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Korea’s Future Depends on Powers of Science and Engineering.

Korea’s Future Depends on Powers of Science and Engineering.

Posted January. 25, 2004 22:47,   


A new measure—in which over 50 percent of college students studying science and engineering can enjoy the exemption of school expenses through scholarships, loans without interest, and research funds—is to be phased in through 2007.

Furthermore, a new system is to be introduced as well, allowing science and engineering colleges to take a lead in retraining workers and manages database regarding the intellectuals in the fields of science and technology, such as their employment status and wage levels.

“At the end of February, the measure to advance the fields of science and engineering will be formed with the cooperation of other ministries and implemented within the year. This measure includes unprecedented actions to support students in these fields,” said high-ranking government officials yesterday.

The government has decided, until 2007, to support entire school costs for over half of college students studying science and engineering through either scholarship or loans without interest, with the aim of nurturing exceptional and talented human resources.

To meet this goal, a national scholarship, which is awarded to an average of 3.4 percent of students per academic year in this field, is to be expended gradually; loans without interest are also expected to grow. Last year, 50,029 (7.3 percent of students of four-year universities) took advantage of it.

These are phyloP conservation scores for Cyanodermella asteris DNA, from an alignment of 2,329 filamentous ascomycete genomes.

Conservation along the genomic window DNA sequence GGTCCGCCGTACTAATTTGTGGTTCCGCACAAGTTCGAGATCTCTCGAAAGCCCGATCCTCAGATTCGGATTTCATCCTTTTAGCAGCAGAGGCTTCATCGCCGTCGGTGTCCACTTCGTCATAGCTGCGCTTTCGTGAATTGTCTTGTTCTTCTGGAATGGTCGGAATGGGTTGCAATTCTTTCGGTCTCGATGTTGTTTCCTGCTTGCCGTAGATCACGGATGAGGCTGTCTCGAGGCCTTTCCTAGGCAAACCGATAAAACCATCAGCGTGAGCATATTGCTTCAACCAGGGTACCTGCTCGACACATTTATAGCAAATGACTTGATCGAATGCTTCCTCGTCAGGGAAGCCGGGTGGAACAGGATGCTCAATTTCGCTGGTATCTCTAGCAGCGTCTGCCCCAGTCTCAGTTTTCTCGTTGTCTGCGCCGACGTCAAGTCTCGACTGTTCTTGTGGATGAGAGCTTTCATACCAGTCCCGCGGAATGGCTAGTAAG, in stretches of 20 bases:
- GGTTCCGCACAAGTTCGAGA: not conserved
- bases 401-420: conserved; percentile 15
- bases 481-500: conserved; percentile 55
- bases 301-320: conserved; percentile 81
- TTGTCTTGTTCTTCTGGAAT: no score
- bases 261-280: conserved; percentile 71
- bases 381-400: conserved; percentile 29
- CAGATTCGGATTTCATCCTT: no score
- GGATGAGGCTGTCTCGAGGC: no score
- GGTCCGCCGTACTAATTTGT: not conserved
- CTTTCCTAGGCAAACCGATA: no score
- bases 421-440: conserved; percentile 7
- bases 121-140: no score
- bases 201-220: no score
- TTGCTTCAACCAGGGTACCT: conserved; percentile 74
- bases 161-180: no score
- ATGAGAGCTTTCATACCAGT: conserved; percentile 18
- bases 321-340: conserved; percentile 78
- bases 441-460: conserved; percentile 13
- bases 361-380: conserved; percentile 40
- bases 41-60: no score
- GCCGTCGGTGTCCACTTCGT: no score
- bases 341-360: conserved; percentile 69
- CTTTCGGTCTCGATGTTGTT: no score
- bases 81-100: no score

Besides, plans encouraging students to participate in projects ordered by the government are currently being considered in order to assist them in paying school fees.

As the same time, the Ministry of Education and Human Resources Development announced yesterday that $53 billion will be available to support 12,673 graduate students, undergraduate students, and new students for the year 2004.

More specifically, this action exempts 5,300 new students from all of their school fees, which amounts to $26.5 billion, provides $20.5 billion to 5,873 undergraduate students, and another $60 billion to 1,500 graduate students—each receiving $4 million, respectively.

In addition, the government is considering the possibility of redirecting colleges to institutions for retraining industrial work forces, with the aim of inducing their voluntary restructuring.

In other words, some majors, whose supply surpasses the work demands of the industry, can be integrated with other majors or reduced; faculty members of these majors will be reassigned to courses for retraining industrial work forces.

In addition, the ‘Penal DB System,’ a database expected to assist the government in selectively managing talented human resources in the fields of technology and science, is being considered as another potential tool.

The database will manage 10,000 PhD holders in this field, national and international alike, accounting for 10 percent of the total number of an expected work force of 100,000. This includes employment status, careers, changes, wages, plans after retirement and so forth.

“This system is a unique human resources management tool comprehensively controlled by the government to trace lifetime careers and the wage changes of the major brains in core technology and science fields throughout the world,” revealed a report presented by Korea Science and Engineering Foundation (chief director Kim Jeong-deok) to the Ministry of Science and Technology.

Ki-Jeong Ko Seong-Chul Hong koh@donga.com sungchul@donga.com